Mmm bliss. We've finally had a bit of summer. The weekend's been great, the sky's been blue, the wind's dropped a bit and a weird bright thing started shining in the sky. I couldn't remember what it was when it first appeared but we've really enjoyed it beaming down on us. I may even get a tan!
I wish I'd had the camera with me though, I had a close encounter with a sleepy fox who was very unfazed by me as I crashed around in the undergrowth of an untended allotment looking for raspberries. He stood up and looked at me, no further than a few feet away, and decided that I was no threat so he curled up again and closed his eyes. He was an adult fox, not the young one I've been looking for, so I think he's learned that the people he meets on the allotments are not going to chase him away. I have seen the young one now though, a few days ago. As I was leaving, a slim young adolescent fox streaked across in front of me and made for the woods. I didn't get a close look but he was a fine looking young animal. Some of the older ones get mange and their tails lose that bushy, foxy quality that is so very appealing.
I also wish I'd had the camera yesterday evening when, as we were coming towards the end of a lovely day, there was a loud thundering roar of engines and we looked up to see an amazing sight. A wartime flypast of a Lancaster bomber, a Hurricane and a Spitfire, flying in tight formation over the allotments, seemingly just for us! J says it was the Battle of Britain memorial flypast. They went round twice, not quite so low the second time but we still had a ringside seat. Fantastic. And not recorded on the camera. Shame!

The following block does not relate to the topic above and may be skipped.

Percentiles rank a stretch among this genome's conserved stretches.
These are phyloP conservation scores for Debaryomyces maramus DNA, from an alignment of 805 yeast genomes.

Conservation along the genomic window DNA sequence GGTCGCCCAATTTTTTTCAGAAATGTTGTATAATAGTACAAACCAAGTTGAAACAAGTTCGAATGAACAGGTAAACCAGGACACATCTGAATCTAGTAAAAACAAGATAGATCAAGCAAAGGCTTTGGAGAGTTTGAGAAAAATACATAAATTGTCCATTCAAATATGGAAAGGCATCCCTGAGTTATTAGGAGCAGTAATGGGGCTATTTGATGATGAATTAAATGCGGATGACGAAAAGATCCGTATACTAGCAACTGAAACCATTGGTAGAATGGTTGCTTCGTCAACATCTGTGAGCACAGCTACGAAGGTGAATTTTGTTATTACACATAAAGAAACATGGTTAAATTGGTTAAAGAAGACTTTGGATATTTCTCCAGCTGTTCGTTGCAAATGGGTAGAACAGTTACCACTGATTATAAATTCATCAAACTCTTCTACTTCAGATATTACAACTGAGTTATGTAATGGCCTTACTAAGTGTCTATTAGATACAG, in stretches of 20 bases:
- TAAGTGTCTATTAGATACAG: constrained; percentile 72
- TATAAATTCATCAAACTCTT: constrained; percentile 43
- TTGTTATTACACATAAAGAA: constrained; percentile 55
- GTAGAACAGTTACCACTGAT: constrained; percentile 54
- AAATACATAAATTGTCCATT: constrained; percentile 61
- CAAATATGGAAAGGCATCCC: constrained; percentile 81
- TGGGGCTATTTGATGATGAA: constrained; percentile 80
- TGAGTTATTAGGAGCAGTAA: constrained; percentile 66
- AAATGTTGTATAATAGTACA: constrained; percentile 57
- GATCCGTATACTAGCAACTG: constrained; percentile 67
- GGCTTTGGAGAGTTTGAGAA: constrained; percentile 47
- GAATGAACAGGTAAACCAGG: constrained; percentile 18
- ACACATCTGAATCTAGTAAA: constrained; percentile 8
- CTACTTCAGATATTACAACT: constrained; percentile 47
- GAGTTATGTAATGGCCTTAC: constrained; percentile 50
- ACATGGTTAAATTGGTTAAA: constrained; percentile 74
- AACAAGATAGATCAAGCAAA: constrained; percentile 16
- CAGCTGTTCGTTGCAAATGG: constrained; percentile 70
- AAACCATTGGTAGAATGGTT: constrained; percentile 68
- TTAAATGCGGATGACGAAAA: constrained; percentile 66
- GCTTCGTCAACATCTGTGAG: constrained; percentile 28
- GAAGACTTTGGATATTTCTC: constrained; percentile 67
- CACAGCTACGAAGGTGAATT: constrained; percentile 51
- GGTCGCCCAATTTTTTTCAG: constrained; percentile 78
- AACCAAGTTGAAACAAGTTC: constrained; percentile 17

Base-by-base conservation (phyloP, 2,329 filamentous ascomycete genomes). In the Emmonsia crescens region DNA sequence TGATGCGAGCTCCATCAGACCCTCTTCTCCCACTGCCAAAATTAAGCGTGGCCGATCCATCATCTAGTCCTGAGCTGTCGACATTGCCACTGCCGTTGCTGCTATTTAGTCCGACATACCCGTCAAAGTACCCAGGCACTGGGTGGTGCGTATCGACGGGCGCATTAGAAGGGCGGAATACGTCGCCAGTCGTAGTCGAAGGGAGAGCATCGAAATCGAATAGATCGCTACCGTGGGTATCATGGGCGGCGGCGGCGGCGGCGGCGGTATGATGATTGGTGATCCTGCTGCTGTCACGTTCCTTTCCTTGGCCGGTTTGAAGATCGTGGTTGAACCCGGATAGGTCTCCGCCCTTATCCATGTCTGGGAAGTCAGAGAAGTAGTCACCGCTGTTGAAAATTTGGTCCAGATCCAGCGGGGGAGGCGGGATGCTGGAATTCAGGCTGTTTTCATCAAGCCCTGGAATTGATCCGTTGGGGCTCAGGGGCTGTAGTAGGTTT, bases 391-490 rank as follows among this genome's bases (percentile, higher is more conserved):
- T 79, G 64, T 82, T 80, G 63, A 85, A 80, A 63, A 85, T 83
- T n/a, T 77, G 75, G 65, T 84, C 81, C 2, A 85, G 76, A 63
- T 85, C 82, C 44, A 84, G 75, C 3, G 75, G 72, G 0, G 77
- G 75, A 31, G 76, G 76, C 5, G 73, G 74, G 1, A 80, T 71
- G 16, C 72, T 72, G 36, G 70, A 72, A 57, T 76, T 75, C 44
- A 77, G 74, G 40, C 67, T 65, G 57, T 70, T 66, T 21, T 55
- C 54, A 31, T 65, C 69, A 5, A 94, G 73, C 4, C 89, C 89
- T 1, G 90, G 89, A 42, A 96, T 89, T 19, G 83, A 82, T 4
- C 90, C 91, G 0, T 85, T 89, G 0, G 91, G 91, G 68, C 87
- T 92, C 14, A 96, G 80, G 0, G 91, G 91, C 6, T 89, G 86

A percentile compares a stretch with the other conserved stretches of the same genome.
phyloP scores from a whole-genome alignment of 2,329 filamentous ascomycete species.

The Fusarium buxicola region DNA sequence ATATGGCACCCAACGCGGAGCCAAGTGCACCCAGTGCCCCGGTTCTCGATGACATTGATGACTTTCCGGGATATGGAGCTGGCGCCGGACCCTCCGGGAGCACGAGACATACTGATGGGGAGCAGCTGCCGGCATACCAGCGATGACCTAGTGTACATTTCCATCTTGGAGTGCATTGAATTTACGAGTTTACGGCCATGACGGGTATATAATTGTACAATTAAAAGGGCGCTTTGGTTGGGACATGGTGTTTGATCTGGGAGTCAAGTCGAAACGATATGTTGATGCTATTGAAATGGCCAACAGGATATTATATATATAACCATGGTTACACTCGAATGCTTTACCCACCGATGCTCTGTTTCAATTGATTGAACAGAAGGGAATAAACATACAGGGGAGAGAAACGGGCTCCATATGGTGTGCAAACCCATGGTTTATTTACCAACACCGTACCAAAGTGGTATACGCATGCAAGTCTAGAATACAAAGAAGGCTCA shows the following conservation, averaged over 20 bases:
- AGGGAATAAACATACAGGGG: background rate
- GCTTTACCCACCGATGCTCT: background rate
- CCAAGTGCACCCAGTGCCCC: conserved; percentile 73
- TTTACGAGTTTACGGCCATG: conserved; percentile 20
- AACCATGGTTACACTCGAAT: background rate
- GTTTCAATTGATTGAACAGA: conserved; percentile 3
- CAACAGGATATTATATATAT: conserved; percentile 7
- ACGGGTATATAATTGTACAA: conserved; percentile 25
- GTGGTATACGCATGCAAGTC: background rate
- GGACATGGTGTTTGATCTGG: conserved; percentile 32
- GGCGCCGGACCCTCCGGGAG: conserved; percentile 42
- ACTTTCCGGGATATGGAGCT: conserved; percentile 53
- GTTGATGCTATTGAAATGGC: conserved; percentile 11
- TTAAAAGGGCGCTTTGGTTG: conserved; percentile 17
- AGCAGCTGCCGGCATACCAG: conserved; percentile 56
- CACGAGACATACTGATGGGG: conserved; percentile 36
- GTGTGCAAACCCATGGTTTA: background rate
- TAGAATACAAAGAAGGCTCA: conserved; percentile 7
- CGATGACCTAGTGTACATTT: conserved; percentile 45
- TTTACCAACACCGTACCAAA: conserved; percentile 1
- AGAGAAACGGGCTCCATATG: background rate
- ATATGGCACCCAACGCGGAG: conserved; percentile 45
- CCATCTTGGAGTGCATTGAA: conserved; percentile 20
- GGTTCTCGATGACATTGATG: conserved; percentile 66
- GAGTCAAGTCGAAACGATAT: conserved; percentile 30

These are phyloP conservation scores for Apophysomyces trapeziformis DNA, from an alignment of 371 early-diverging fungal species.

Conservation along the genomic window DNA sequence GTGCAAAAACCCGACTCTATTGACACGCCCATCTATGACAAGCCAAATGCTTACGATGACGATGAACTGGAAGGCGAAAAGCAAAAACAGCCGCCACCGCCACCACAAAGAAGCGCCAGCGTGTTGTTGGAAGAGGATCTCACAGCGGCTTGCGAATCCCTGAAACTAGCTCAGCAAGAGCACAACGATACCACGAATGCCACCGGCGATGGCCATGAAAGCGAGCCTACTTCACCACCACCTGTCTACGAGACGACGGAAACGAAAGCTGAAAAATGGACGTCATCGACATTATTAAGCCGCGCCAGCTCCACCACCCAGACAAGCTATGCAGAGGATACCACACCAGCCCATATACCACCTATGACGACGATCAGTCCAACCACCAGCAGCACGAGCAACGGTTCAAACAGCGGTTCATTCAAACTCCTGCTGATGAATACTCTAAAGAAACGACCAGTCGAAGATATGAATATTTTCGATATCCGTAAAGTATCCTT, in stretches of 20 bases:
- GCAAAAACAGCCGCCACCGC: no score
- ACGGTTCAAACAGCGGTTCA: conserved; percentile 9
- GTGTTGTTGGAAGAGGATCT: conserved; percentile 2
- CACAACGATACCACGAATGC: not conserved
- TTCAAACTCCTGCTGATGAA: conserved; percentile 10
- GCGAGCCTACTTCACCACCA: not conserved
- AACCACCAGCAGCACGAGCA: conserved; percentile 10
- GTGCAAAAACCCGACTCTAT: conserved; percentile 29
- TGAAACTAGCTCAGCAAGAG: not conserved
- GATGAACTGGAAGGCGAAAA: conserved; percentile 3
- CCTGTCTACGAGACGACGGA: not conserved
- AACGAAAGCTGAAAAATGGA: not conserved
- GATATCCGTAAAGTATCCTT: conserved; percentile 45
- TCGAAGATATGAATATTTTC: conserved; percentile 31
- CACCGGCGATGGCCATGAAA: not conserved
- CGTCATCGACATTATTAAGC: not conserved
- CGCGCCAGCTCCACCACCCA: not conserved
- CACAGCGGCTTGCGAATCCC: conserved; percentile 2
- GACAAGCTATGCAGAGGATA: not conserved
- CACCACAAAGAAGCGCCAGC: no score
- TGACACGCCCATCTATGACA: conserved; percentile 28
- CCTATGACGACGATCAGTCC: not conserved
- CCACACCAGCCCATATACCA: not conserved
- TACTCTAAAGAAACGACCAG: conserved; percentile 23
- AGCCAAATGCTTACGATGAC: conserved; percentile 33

Tuesday, July 3, 2007
I nipped up to the allotment yesterday to pick a few beans and courgettes for dinner. It's been raining for ever so I wasn't expecting to be long but it was dry enough (in wellies) to just wander around for a minute or two. I was looking at some salad leaves that have started to bolt when I saw a huge bug grasping onto one of the leaves. It made me jump at first because I nearly picked it!
I took it home in one of the boxes I use for fruit, clear plastic with air holes, the leaves came with it in case it wanted them to eat. The boys have finished school for the summer so they were around and the older one promptly identified my moth as a privet hawk moth. I was dead impressed with his knowledge, he had a friend with him who thought he was blagging so we Googled it and lo and behold! Absolutely correct - a privet hawk moth it is!
When J came home from work we spent some time taking bug portraits and let it walk about on our hands. It weed copiously all over the kitchen table when it came out of the box! You wouldn't think moths could hold that much liquid! Finally I took it out into the garden and let it climb onto a tree to finish sleeping. I'm hoping that as dusk fell it will have woken fully to fly free.